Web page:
News

Health Sciences integral to Collaborative Research Networks


23 June 2011

The University of Sydney will forge new research and educational partnerships with fellow Australian universities as part of three recently announced Collaborative Research Networks which focus on issues around health and wellbeing.

These research networks are designed to encourage less research-intensive institutions to collaborate with other universities with the intention that all participants will benefit from flow-on effects for the entire research and innovation system.

For example, the University of Sydney will collaborate with the University of New England on the project Mental Health and Well-being in Rural Regions which was awarded $4,800,000.

For this project Professor Gwynnyth Llewellyn and the Australian Family and Disability Studies Research Collaboration in the Faculty of Health Sciences will provide expertise and guidance in the area of mental health and wellbeing, particularly for children, young people and people with developmental disabilities.

Sydney academics will contribute to the development of research programs at UNE through strategies such as identifying opportunities for research collaborations, assisting with methodology and grant development, and staff and student exchange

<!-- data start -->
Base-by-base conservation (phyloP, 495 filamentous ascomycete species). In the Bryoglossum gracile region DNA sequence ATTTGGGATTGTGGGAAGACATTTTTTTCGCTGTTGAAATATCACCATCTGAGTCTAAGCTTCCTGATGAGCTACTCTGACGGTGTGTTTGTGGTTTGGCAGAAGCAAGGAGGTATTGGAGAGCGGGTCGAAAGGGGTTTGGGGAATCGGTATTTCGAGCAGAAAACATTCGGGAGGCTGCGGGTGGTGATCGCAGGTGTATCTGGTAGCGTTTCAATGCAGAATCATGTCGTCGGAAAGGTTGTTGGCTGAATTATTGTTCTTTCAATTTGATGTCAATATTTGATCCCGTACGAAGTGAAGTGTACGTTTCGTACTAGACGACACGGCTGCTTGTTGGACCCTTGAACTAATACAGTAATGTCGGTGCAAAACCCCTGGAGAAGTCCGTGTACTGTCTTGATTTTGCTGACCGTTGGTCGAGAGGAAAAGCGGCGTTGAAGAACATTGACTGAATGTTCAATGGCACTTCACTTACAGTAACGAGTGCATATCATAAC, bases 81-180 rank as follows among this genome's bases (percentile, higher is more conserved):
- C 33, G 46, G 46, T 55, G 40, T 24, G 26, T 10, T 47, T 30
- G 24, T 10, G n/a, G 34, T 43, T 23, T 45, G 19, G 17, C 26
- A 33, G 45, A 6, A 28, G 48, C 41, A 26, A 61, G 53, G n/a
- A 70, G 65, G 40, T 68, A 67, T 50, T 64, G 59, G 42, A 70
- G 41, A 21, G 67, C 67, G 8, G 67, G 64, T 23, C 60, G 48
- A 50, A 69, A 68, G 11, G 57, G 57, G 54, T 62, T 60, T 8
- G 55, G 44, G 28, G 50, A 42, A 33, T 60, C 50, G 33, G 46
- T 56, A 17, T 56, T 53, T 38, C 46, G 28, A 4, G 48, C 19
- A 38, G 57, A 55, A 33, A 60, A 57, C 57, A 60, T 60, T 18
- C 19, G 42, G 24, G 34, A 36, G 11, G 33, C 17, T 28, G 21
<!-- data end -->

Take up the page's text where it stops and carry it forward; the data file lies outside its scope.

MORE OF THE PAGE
The project also aims to build established and new links with rural communities and health providers in northern inland NSW and Victoria.

The University of Sydney will also collaborate with Edith Cowan University on the project Growing Research Excellence through Partnership and Engagement. This project, also undertaken with the Faculty of Health Sciences, was awarded $5,615,052.

Professor Fiatarone Singh from the University of Sydney will contribute expertise to the "Exercise Medicine for the Prevention and Management of Chronic Disease" element of this research network. Professor Singh will be part of a cross-institutional team of senior investigators responsible for recruiting and supervising high-achieving post-graduate fellows specialising in the use of exercise for the prevention, management and treatment of chronic disease. This will grow the capacity of all universities, enlarging the number of people qualified to work in this area.

The third successful CRN proposal is Policy and Planning research for sustainable regions. This project, to be undertaken with Southern Cross University, was awarded $4,639,448. Professor Glen Salkeld, Head of Sydney School of Public Health, will be the lead collaborator with additional team members coming from both the faculties of Nursing and Pharmacy.

This multidisciplinary project will support and progress several clearly defined areas of emerging research strength at Southern Cross University that collectively comprise policy and planning research for sustainable regions. This includes policy and planning research in relation to children and young people, community health and wellbeing, social inclusion, tourism, marine ecology, regional infrastructure and regional development.

Announcing $61.5 million for 12 projects under the Collaborative Research Networks (CRN) program, Innovation Minister Senator Kim Carr said world-class research is one of the keys to Australia's future.

"Quality research can help us address issues of critical national importance and create opportunities for new industries and high-wage, high-skill jobs," Senator Carr said. "I am excited by the valuable projects that the $61.5 million CRN first round will support from 2010-11 to 2013-14."